Michael Hoey v Waterways Ireland

CourtSupreme Court
JudgeMr Justice Peter Charleton
Judgment Date28 May 2021
Neutral Citation[2021] IESC 34
Docket NumberSupreme Court appeal number: S:LE:IE:2012:000227
Michael Hoey
Waterways Ireland

[2021] IESC 34

O'Donnell J

Dunne J

Charleton J

Supreme Court appeal number: S:LE:IE:2012:000227

High Court Record Number: 2011 No. 15095 P

An Chúirt Uachtarach

The Supreme Court

Judgment of Mr Justice Peter Charleton delivered on Friday 28 May 2021


The plaintiff Michael Hoey claims a wide range of both prohibitory and mandatory injunctive relief against the defendant, Waterways Ireland, arising out of the removal and storage of a canal barge. In the past, the plaintiff ran a business called Canalways Ireland which provided tours of Ireland's canals and linked rivers, including the Barrow navigation. Waterways Ireland has statutory responsibility for the management, maintenance, development and restoration of inland navigable waterways, principally for recreational purposes. This all began when Waterways Ireland removed barge 43M, belonging to the plaintiff, ostensibly on the basis that it had sunk and was obstructing a canal. Did it sink? Like everything in these proceedings, even a simple question like that is overlain with inventive legal constructions which, whether this is the purpose or not, divert the channel of fact away from what matters and into ultimately unnavigable side streams. Included in the pleadings of the plaintiff are assertions as to rights of navigation, riparian rights, statutory duties as to the maintenance of watercourses and aspects of foreign law on boats, barges, depths of navigation, rivers and canals. Waterways Ireland are clear that 43M had sunk and that they recovered it from the canal bed, where, by obstruction, it had halved the navigation width. Asked during the hearing as to whether the barge had sunk, the plaintiff, representing himself on this appeal, replied: “The barge couldn't sink because there is nowhere for it to sink. It was full of water.”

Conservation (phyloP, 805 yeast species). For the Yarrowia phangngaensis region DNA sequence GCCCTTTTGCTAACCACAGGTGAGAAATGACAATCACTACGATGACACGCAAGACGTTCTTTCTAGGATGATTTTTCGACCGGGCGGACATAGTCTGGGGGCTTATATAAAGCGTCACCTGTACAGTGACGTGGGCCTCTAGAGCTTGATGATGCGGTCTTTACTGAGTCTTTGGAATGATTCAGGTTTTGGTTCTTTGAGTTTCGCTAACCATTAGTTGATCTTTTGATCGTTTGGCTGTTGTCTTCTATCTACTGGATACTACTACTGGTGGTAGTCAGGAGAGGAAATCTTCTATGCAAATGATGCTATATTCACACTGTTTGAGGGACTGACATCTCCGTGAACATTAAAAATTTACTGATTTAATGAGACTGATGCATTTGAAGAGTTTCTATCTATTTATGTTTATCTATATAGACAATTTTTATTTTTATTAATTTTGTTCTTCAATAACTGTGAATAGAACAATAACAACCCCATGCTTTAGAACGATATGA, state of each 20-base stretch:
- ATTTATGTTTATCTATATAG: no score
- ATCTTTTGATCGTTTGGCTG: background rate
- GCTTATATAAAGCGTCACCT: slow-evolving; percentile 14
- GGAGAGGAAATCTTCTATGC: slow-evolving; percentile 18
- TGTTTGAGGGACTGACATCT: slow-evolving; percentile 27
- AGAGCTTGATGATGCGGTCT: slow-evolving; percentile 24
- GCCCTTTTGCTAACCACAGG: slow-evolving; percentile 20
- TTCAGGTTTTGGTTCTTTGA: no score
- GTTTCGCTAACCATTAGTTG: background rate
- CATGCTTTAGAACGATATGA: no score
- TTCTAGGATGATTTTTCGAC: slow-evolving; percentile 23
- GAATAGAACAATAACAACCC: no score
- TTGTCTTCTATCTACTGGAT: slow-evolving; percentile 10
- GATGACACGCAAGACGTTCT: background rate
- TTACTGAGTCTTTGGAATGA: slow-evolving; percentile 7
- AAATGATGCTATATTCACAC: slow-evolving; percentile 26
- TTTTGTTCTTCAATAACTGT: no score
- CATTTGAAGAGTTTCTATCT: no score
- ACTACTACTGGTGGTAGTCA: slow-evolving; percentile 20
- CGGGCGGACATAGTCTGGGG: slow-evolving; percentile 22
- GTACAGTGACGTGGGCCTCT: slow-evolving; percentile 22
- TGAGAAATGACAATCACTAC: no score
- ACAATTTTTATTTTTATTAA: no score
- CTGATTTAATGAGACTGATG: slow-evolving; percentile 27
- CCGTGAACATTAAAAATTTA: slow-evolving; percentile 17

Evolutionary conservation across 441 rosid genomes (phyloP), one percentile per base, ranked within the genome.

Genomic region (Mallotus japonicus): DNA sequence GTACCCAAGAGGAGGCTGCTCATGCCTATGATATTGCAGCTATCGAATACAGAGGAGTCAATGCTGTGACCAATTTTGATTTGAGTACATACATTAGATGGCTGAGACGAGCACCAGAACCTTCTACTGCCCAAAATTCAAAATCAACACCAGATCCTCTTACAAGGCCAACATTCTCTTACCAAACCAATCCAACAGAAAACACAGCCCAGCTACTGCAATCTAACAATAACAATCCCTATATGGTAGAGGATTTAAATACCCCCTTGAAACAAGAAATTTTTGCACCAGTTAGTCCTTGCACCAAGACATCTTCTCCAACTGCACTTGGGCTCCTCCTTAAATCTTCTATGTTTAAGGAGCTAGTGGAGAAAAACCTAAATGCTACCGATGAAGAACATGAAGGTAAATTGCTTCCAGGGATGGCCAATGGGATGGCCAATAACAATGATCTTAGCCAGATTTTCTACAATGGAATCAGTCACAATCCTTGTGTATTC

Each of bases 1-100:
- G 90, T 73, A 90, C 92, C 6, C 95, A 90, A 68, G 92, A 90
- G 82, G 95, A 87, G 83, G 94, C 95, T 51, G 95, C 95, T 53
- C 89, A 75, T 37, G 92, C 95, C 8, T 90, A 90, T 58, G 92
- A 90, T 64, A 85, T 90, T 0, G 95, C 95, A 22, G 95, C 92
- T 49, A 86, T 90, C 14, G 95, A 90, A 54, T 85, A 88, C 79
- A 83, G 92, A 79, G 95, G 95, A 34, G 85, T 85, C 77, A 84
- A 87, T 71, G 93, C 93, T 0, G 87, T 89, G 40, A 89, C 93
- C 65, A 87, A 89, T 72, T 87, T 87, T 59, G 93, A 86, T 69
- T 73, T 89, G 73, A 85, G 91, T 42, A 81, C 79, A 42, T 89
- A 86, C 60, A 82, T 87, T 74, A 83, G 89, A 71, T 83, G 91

Course of proceedings

In the High Court, Murphy J, judgment of 27 April 2012, rejected the plaintiff's claim for injunctive relief. The plaintiff then lodged an appeal to this Court but, as this coincided with the establishment of the Court of Appeal, the Chief Justice issued a general notice, including these parties, under Article 64.3.1 of the Constitution that this appeal would now be heard by the Court of Appeal. Some years later, Waterways Ireland applied for an order pursuant to Article 64.3.3 that would have the effect of cancelling the direction made by the Chief Justice. That was granted. Therefore, the appeal has come before this Court. That happened in 2018 but neither party has sought to bring the matter on before now.